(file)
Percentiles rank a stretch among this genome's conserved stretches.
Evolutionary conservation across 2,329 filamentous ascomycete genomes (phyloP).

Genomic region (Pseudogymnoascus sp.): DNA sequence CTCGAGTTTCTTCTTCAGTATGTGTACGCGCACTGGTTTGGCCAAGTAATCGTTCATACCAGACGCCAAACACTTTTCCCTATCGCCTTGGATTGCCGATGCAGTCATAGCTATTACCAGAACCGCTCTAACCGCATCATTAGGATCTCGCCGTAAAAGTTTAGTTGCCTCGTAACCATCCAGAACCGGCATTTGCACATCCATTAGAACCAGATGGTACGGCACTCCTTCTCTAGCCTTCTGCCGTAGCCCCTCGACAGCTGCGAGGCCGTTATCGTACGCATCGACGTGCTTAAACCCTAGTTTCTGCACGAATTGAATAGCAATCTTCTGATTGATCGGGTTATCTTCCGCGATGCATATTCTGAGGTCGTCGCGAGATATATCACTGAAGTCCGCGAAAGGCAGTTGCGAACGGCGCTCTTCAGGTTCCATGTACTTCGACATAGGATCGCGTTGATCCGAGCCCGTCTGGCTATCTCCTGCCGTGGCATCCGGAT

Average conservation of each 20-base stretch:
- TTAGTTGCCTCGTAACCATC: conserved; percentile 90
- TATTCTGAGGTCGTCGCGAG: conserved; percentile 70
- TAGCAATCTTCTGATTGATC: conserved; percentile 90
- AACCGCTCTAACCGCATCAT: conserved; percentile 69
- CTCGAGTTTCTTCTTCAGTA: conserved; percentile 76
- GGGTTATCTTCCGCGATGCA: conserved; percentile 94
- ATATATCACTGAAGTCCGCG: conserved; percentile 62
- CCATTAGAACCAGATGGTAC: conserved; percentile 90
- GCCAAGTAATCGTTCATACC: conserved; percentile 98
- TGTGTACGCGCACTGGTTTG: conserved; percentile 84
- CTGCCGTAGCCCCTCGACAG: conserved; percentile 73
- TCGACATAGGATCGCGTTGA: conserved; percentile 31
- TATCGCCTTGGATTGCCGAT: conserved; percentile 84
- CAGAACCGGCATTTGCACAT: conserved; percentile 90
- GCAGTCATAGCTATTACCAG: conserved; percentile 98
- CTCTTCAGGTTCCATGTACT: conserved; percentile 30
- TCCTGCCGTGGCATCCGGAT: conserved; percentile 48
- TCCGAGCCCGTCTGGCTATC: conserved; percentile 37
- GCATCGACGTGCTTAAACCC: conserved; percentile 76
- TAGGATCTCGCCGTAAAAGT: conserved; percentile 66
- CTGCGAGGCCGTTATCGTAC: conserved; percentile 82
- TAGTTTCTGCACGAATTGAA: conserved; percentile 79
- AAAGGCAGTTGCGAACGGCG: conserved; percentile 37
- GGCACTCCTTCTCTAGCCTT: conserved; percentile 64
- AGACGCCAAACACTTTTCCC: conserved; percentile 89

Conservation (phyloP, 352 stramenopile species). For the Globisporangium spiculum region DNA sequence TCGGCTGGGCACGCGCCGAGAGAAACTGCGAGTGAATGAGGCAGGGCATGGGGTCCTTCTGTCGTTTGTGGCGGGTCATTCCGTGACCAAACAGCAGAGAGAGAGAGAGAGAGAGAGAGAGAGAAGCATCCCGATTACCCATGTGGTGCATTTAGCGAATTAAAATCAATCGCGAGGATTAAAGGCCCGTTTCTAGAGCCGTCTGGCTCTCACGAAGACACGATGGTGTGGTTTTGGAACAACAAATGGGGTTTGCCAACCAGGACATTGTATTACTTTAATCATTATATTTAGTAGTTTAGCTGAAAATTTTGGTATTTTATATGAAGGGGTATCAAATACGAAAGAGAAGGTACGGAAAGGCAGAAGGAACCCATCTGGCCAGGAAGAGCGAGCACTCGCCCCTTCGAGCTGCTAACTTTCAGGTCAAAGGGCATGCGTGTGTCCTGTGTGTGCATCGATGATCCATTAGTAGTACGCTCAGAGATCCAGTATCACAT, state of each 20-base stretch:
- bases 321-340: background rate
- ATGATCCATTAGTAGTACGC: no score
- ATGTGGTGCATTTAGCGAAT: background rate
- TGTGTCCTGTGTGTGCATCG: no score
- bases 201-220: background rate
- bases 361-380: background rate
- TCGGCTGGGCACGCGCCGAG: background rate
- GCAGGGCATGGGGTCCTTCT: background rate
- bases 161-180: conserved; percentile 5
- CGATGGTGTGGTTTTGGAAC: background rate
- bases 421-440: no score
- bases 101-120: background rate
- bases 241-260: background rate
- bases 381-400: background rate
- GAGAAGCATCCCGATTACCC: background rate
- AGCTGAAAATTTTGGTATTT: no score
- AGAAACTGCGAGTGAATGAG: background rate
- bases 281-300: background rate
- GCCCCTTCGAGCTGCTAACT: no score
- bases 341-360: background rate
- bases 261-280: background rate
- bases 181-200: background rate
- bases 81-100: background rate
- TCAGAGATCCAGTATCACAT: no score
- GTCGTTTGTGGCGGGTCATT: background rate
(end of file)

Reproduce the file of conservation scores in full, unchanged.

Percentiles rank a stretch among this genome's conserved stretches.
Evolutionary conservation across 2,329 filamentous ascomycete genomes (phyloP).

Genomic region (Pseudogymnoascus sp.): DNA sequence CTCGAGTTTCTTCTTCAGTATGTGTACGCGCACTGGTTTGGCCAAGTAATCGTTCATACCAGACGCCAAACACTTTTCCCTATCGCCTTGGATTGCCGATGCAGTCATAGCTATTACCAGAACCGCTCTAACCGCATCATTAGGATCTCGCCGTAAAAGTTTAGTTGCCTCGTAACCATCCAGAACCGGCATTTGCACATCCATTAGAACCAGATGGTACGGCACTCCTTCTCTAGCCTTCTGCCGTAGCCCCTCGACAGCTGCGAGGCCGTTATCGTACGCATCGACGTGCTTAAACCCTAGTTTCTGCACGAATTGAATAGCAATCTTCTGATTGATCGGGTTATCTTCCGCGATGCATATTCTGAGGTCGTCGCGAGATATATCACTGAAGTCCGCGAAAGGCAGTTGCGAACGGCGCTCTTCAGGTTCCATGTACTTCGACATAGGATCGCGTTGATCCGAGCCCGTCTGGCTATCTCCTGCCGTGGCATCCGGAT

Average conservation of each 20-base stretch:
- TTAGTTGCCTCGTAACCATC: conserved; percentile 90
- TATTCTGAGGTCGTCGCGAG: conserved; percentile 70
- TAGCAATCTTCTGATTGATC: conserved; percentile 90
- AACCGCTCTAACCGCATCAT: conserved; percentile 69
- CTCGAGTTTCTTCTTCAGTA: conserved; percentile 76
- GGGTTATCTTCCGCGATGCA: conserved; percentile 94
- ATATATCACTGAAGTCCGCG: conserved; percentile 62
- CCATTAGAACCAGATGGTAC: conserved; percentile 90
- GCCAAGTAATCGTTCATACC: conserved; percentile 98
- TGTGTACGCGCACTGGTTTG: conserved; percentile 84
- CTGCCGTAGCCCCTCGACAG: conserved; percentile 73
- TCGACATAGGATCGCGTTGA: conserved; percentile 31
- TATCGCCTTGGATTGCCGAT: conserved; percentile 84
- CAGAACCGGCATTTGCACAT: conserved; percentile 90
- GCAGTCATAGCTATTACCAG: conserved; percentile 98
- CTCTTCAGGTTCCATGTACT: conserved; percentile 30
- TCCTGCCGTGGCATCCGGAT: conserved; percentile 48
- TCCGAGCCCGTCTGGCTATC: conserved; percentile 37
- GCATCGACGTGCTTAAACCC: conserved; percentile 76
- TAGGATCTCGCCGTAAAAGT: conserved; percentile 66
- CTGCGAGGCCGTTATCGTAC: conserved; percentile 82
- TAGTTTCTGCACGAATTGAA: conserved; percentile 79
- AAAGGCAGTTGCGAACGGCG: conserved; percentile 37
- GGCACTCCTTCTCTAGCCTT: conserved; percentile 64
- AGACGCCAAACACTTTTCCC: conserved; percentile 89

Conservation (phyloP, 352 stramenopile species). For the Globisporangium spiculum region DNA sequence TCGGCTGGGCACGCGCCGAGAGAAACTGCGAGTGAATGAGGCAGGGCATGGGGTCCTTCTGTCGTTTGTGGCGGGTCATTCCGTGACCAAACAGCAGAGAGAGAGAGAGAGAGAGAGAGAGAGAAGCATCCCGATTACCCATGTGGTGCATTTAGCGAATTAAAATCAATCGCGAGGATTAAAGGCCCGTTTCTAGAGCCGTCTGGCTCTCACGAAGACACGATGGTGTGGTTTTGGAACAACAAATGGGGTTTGCCAACCAGGACATTGTATTACTTTAATCATTATATTTAGTAGTTTAGCTGAAAATTTTGGTATTTTATATGAAGGGGTATCAAATACGAAAGAGAAGGTACGGAAAGGCAGAAGGAACCCATCTGGCCAGGAAGAGCGAGCACTCGCCCCTTCGAGCTGCTAACTTTCAGGTCAAAGGGCATGCGTGTGTCCTGTGTGTGCATCGATGATCCATTAGTAGTACGCTCAGAGATCCAGTATCACAT, state of each 20-base stretch:
- bases 321-340: background rate
- ATGATCCATTAGTAGTACGC: no score
- ATGTGGTGCATTTAGCGAAT: background rate
- TGTGTCCTGTGTGTGCATCG: no score
- bases 201-220: background rate
- bases 361-380: background rate
- TCGGCTGGGCACGCGCCGAG: background rate
- GCAGGGCATGGGGTCCTTCT: background rate
- bases 161-180: conserved; percentile 5
- CGATGGTGTGGTTTTGGAAC: background rate
- bases 421-440: no score
- bases 101-120: background rate
- bases 241-260: background rate
- bases 381-400: background rate
- GAGAAGCATCCCGATTACCC: background rate
- AGCTGAAAATTTTGGTATTT: no score
- AGAAACTGCGAGTGAATGAG: background rate
- bases 281-300: background rate
- GCCCCTTCGAGCTGCTAACT: no score
- bases 341-360: background rate
- bases 261-280: background rate
- bases 181-200: background rate
- bases 81-100: background rate
- TCAGAGATCCAGTATCACAT: no score
- GTCGTTTGTGGCGGGTCATT: background rate